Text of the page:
New public restrooms. Thanks to the City of Snoqualmie, and its forward thinking Mayor and Council, the depot restroom project is a win-win and an example of efficiencies a Public – Private Partnership can bring to a project. Notwithstanding, the biggest winners of all will be the thousands of visitors who will benefit from the use of new restrooms.

Wednesday, January 13, 2010

Delegates and Students from Our Sister City Make Themselves at Home

Are you familiar with Sister Cities International, a program that originated with the Eisenhower administration? “It is a non-profit citizen diplomacy network which seeks stronger economic and cultural ties at the municipal level between the US and international communities.” The citizens of Snoqualmie, together with the people of Gangjin, South Korea, have formed a lasting bond, which is being strengthened by visits between the two cities.

Recently, the Northwest Railway Museum had the honor of showing 33 students and delegates from Gangjin, plus Mayor Matt Larson, Sister Cities Board Member, Tina McCollum and Gangjin city representative, Gil Jae Oh, the view from a coach window, aboard the Museum’s antique railway. Stops were made at Bridge 35 in North Bend, at the Conservation and Restoration Center on Stone Quarry Road, at Snoqualmie Falls and at the Snoqualmie Depot. At the CRC, the group had a tour by Richard A. and especially admired a Northern Pacific boxcar with the monad (or yin yang) symbol freshly painted on it. The monad can be found in several places throughout history, but the Korean students recognized it from their national flag. Northern Pacific regarded it not merely as a good luck symbol but also as a symbol of good transportation.

The Sister Cities Association is working to forge strong relationships between countries and individuals. By sharing our cultures and information about educational and economic practices, we can foster understanding, peace and prosperity between our two cities and in the world as part of a larger global effort. Here is a chance to see life through another’s eyes, to gain a sense of their perspective. The program offers diverse groups the opportunity to learn from each other, and gives all who participate a wider window on the world we share.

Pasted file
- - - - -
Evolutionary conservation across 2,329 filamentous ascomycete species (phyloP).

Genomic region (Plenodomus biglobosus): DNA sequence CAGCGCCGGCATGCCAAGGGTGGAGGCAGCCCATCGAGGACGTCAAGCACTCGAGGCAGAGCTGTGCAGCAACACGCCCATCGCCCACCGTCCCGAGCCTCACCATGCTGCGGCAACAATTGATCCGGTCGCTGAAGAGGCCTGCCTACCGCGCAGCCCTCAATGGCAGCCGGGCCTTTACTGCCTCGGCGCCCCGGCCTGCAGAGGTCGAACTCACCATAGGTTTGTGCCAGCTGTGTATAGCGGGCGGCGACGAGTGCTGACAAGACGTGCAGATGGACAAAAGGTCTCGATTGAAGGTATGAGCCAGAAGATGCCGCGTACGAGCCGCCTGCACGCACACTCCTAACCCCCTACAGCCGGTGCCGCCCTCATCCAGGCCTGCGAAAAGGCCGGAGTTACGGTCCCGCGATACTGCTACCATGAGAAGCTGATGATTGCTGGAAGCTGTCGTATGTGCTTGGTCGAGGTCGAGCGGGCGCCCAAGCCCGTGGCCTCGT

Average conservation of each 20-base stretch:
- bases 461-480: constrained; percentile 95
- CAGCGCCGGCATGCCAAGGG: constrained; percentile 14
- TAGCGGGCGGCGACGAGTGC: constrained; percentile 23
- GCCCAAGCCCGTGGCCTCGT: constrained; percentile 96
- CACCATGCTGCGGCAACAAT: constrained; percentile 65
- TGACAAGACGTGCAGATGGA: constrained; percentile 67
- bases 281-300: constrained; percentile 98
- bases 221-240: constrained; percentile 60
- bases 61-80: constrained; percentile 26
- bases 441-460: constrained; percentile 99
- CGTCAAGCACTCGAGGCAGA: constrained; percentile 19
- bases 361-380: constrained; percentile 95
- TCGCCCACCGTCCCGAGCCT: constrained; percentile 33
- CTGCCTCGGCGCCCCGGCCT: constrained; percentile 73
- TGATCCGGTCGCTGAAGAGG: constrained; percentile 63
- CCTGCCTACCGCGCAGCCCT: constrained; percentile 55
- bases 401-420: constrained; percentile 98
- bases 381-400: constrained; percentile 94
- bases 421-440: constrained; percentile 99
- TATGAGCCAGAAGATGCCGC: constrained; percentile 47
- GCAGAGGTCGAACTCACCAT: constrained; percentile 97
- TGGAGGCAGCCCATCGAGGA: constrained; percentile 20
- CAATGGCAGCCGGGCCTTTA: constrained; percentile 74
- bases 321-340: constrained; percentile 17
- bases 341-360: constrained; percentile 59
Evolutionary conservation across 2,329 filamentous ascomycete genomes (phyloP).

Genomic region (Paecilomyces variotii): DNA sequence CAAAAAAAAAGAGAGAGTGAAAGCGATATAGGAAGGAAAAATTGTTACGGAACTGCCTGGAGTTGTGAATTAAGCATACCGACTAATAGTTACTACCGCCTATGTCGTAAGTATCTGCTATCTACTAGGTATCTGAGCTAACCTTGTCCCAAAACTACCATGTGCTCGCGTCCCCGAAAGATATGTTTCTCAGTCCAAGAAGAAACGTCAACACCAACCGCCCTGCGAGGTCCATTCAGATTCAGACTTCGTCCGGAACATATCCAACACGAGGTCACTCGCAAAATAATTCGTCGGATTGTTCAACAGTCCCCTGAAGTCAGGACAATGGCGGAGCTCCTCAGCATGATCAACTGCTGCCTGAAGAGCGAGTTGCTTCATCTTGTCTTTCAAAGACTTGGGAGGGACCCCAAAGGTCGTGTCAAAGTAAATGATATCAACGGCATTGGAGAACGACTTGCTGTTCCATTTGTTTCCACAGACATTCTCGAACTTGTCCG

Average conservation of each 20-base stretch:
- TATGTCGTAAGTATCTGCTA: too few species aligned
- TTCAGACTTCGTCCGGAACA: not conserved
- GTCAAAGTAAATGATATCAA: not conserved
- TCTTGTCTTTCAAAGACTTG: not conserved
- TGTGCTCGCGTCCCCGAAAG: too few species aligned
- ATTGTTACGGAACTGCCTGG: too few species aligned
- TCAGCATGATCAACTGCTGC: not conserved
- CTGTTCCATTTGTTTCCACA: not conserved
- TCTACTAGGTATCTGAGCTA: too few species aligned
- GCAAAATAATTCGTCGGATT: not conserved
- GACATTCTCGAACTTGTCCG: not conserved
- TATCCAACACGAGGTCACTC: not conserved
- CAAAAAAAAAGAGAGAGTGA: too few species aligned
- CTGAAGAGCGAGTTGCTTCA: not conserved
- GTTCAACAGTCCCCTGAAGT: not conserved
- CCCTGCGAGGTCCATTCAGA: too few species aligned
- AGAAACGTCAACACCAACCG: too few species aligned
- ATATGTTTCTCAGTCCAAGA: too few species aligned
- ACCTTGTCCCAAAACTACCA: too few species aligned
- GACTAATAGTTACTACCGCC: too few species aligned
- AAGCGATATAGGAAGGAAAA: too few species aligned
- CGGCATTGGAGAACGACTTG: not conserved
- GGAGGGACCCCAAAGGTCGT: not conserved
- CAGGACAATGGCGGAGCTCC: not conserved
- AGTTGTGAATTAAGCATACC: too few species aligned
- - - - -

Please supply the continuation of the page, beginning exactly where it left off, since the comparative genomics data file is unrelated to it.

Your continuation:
(In attached photo by Tina McCollum, left to right in front: Hye Jin Yun, Jeong Min Lee, Min Seon Jung, and Hwa Yeon Kim. At the back, Snoqualmie Mayor Matt Larson, and Gangjin Education Director Seon Gil Kang)

Saturday, January 9, 2010

A new city hall for Snoqualmie

A healthy and prosperous community has many dimensions, and according to A healthy community: a strategy for giving report released by the Seattle Foundation in June 2009, arts and culture are a vital part of it. But a healthy community is also more than a museum, and includes substantial investment by many stakeholders including private property owners and government. So the Northwest Railway Museum is pleased to see completion of a new Snoqualmie City Hall in historic downtown. This is an impressive vote of confidence in the community, and will prove to be a substantial economic stimulus.

The $6 million project was dedicated on 9 January 2010 and consolidates most city services and functions in one location. It is just one block from the Snoqualmie Depot and represents a significant investment in the historic downtown Snoqualmie. Snoqualmie could have easily built the new city hall on Snoqualmie Ridge or near the new fire station on the parkway, but chose to invest in the heart of the original town. This took great courage and determination, and additional expense to mitigate poor soils and a location in an urban floodplain. But the results are spectacular and are a credit to the community.

Check out the stunning views Mt. Si, the historic Methodist church, and the River Street railroad crossing seen from Mayor Matt Larson’s office. Congratulations to the City of Snoqualmie, and thank you for making this substantial investment in the historic downtown.